2004 Willowtip Records
01. The Face Of My Innocence (MP3
02. Maddening Disdain
03. Seven Whispers Fell Silent
05. Worship Depraved
06. Carnal Ways To Recreate the Heart
07. Dust And Guilt
08. Elegant And Perverse
09. The Sadistic Motives Behind Bereavement Letters
10. Looking To Nothing
11. Wholly Night
by Adam Hellbound
I have a really shitty pair of headphones. They came with the MP3 CD player I received for my birthday last year, and as such they’ve seen quite a bit of use. Considering the relative quality of their construction, they’ve lasted quite a while; otherwise, there’s really no basis for recommending them. The reason I mention this is that the first time I was exposed to "A Celebration Of Guilt," it was through these headphones. Since that first time, I’ve heard the album on nearly every stereo setup you could imagine – in my car, on my home system, and on the (pretty fucking awesome) system at my job. I have yet to find a place or occasion in which this album sounds anything less than absolutely brilliant.
Months prior to the release of "A Celebration Of Guilt," there was a fair amount of hype growing in response to the two preview tracks posted on Willowtip Records’ website. While those songs were impressive, even removed from the context of the record proper, they exceed their promise by several orders of magnitude when heard as part of the living, breathing document they were intended to comprise. I’ve lived with the album for quite a while now, listening to it almost every day, and one of the many things that stand out is how well the record coheres; not one note, not one beat seems out of place. It is a rare feat indeed to compose an album that towers so massively over its peers, but even rarer for it to serve doubly as a monument to the very essence of songcraft.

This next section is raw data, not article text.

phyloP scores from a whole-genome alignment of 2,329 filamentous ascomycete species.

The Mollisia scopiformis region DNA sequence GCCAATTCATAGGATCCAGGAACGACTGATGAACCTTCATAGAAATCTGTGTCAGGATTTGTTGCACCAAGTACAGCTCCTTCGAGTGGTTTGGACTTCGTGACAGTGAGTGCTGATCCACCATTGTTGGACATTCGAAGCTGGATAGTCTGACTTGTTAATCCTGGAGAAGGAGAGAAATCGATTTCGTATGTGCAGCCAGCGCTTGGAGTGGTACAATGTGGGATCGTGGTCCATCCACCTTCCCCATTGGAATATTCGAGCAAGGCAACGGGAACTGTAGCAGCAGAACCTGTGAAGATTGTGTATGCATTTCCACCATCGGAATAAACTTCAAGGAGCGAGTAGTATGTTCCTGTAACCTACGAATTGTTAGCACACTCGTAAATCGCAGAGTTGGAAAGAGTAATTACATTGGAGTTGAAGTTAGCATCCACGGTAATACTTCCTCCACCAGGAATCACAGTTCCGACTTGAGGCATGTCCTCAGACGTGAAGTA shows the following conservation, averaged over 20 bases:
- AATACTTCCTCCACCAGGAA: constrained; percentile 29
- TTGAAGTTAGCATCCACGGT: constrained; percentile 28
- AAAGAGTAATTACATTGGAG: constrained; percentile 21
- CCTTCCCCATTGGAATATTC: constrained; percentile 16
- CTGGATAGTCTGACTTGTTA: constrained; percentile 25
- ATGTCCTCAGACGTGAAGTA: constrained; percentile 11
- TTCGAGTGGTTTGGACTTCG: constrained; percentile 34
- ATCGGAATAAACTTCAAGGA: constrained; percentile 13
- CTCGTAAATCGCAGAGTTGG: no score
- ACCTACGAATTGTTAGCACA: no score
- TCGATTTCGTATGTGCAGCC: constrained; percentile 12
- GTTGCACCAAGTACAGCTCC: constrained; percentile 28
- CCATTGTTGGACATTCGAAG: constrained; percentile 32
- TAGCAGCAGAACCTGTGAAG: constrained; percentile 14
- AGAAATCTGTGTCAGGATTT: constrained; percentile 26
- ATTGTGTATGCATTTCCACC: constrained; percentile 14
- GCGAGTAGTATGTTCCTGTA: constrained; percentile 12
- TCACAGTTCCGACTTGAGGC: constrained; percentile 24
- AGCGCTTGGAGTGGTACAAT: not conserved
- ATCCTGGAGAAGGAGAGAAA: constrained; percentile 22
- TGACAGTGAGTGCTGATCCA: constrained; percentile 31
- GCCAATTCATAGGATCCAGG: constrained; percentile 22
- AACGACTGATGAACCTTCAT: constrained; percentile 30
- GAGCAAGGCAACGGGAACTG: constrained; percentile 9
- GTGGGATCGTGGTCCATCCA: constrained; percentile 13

“Dust And Guilt” is a perfect example of the quality discussed above. I can’t really think of another song that sounds like it, and yet it feels like I’ve known the song forever. Fuzzed-out guitars pick out a unique, bracing melody while evocative, pitch-perfect vocals gasp the line “Sensations, curse me and my ways / Force-feed me blind on empty days;” a slight pause, then a massive, roiling eruption of frenzied, serpentine riffs and propulsive drumming. “Return,” another standout track, forgoes any introduction and instead bursts out of the gate with a gut-wrenching riff slightly reminiscent of Dissection at their most melodic point, and At the Gates at their most caustic; in the relatively concise duration of the track, Arsis seem to throw every trick in the book at you, adding some of their own for good measure. The solo alone is jaw-dropping.
The structure of “Return” mirrors much of the structure of the album itself. "A Celebration Of Guilt," taken as a whole, is a churning, tightly-controlled mixture of the best elements of nearly every style of metal, from black to death to thrash to classic British metal and beyond. Arsis displays an inventiveness and sense of imagination that never once ceases or disappoints. It is this quality, even more so than the technical wizardry displayed, or the sheer brute ferocity of the album, which makes an impression.could talk for hours about the placement of Michael Van Dyne’s cymbal accents during the first minute of “Looking To Nothing,” or the perfect pattern of triplets that introduces “Maddening Disdain,” but it’s so much more enjoyable to sit back and simply marvel at the beauty of an album coming together exactly as I hoped it would.
Bottom Line: For years, countless bands have strip-mined the fertile grounds of inspiration cultivated by bands like At The Gates, Dissection, late-period Carcass, Emperor, Death, and so many others. Here, then, are the true heirs to the innovation and glory of metal; indeed, as the press material claims, a case could be made that this album reaches and even exceeds the heights of ATG's masterpiece, "Slaughter Of The Soul." Simply put, this is an album that transcends the elements which comprise it. Craft, ingenuity and genuine love for the form bleed from every note. "A Celebration Of Guilt" is certainly one of the best metal albums of our time, and stands to take its place in the canon of history as one of the best metal albums ever made, period. Even through a shitty pair of headphones.